It is difficult to see how President Bashar Assad will prevail over the growing protests demanding an end to his regime. More than two months of carnage by the Syrian army and security forces have failed to shake the demonstrators’ determination, and surely will not.
There are many scenarios for what might happen in Syria. Lebanese should pay attention to one in particular. As it dawns on the Assads that their days in power are numbered, we should consider the option that they and the minority Alawite community will move to an alternate plan. Unable to subdue Syria, the regime may contemplate falling back on an Alawite-dominated statelet in northwest Syria.
There is little certainty surrounding such a scheme. In recent weeks the army and security services have been active in Idlib province along the Turkish border, after their assault near the Lebanese border, particularly in Talkalakh – accompanied by an ongoing campaign to pacify the Homs to Aleppo axis. Even if the Assads’ priority is to reimpose their writ over Syria in its entirety, the actions in these areas may, simultaneously, serve another purpose: to consolidate Alawite control over the margins of a future mini-state.
Alawites are concentrated in the mountain region and cities of Syria’s northwest, even if they have moved elsewhere during the past decades. Notably, they have moved into the plains of Homs and Hama, where they generally live around the main cities. If the community sought to establish a statelet, it would have to implement a three-tiered process. This would involve preparing a forward defense line near areas of Sunni urban concentration, along the Homs-Hama-Aleppo road. It would also entail strengthening Alawite control over the community’s heartland further to the west, particularly over the coastal cities, while arming Alawite villages.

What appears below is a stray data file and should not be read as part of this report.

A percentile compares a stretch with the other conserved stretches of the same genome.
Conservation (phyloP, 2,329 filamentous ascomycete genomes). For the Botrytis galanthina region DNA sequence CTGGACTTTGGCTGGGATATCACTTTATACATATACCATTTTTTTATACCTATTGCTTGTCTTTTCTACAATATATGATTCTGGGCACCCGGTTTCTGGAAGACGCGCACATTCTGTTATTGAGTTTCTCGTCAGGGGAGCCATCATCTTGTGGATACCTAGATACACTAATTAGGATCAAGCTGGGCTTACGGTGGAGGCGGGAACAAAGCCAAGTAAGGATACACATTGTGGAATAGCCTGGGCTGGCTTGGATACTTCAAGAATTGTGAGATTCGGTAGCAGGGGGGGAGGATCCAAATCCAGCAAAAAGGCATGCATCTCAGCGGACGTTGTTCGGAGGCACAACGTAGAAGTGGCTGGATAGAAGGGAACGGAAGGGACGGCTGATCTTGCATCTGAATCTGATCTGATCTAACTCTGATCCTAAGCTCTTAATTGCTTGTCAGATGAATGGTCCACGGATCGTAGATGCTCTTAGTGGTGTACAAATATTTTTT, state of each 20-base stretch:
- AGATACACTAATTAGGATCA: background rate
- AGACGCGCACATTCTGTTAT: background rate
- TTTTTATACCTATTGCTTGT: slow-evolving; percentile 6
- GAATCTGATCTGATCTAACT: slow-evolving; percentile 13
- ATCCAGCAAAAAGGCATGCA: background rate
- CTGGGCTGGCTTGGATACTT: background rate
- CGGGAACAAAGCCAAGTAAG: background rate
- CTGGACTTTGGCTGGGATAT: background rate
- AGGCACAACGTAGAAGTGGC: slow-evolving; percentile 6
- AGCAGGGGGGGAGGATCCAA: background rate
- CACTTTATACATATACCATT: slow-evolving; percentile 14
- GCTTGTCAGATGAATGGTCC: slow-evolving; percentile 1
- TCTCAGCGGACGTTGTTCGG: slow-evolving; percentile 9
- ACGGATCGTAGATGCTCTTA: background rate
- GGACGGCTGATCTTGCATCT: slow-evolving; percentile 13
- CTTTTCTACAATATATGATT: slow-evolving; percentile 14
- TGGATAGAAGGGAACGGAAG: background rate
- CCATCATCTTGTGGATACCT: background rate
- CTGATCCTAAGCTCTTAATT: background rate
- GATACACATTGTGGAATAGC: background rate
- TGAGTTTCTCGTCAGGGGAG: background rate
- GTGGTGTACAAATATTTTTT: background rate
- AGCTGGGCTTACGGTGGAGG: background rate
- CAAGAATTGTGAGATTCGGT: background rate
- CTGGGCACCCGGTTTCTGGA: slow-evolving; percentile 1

The third stage of the process would necessitate securing a parallel line of defense along the eastern edge of the Alawite mountains, above the plains leading toward Homs, Hama and Aleppo. Not coincidentally, perhaps, the northern hinge of this boundary is at Jisr al-Shughour, while the southernmost hinge is at Talkalakh. These are places allowing the regime to close off access to predominantly Sunni districts across the borders. However, the terror tactics adopted by the Syrian army, security forces and irregular pro-regime militias are disturbingly similar to those of the Serb-dominated army and Serb paramilitaries during the conflict in the former Yugoslavia. Is the aim to cause permanent population displacement? That’s unclear. However, there is a geographical rationale behind the Assads’ strategy, and its repercussions cannot but affect sectarian relations.
As Lebanese watch developments next door, how might they react? If the Assads manage to retreat to an Alawite fortress, the repercussions in Lebanon (not to say Iraq) could be frightening. Attention would be drawn to Lebanon’s Shiites, but also Christians, to see if they might envisage a similar route toward communal self-preservation.
The Shiites are far less likely to be tempted by the idea of forming a communal statelet than are the Christians, for obvious reasons. The areas of Shiite concentration are not contiguous. Dispersed among the northern Bekaa Valley, the western Bekaa, southern Lebanon and Beirut’s southern suburbs, the Shiite community would be unable to bind these regions together into any sort of cohesive whole.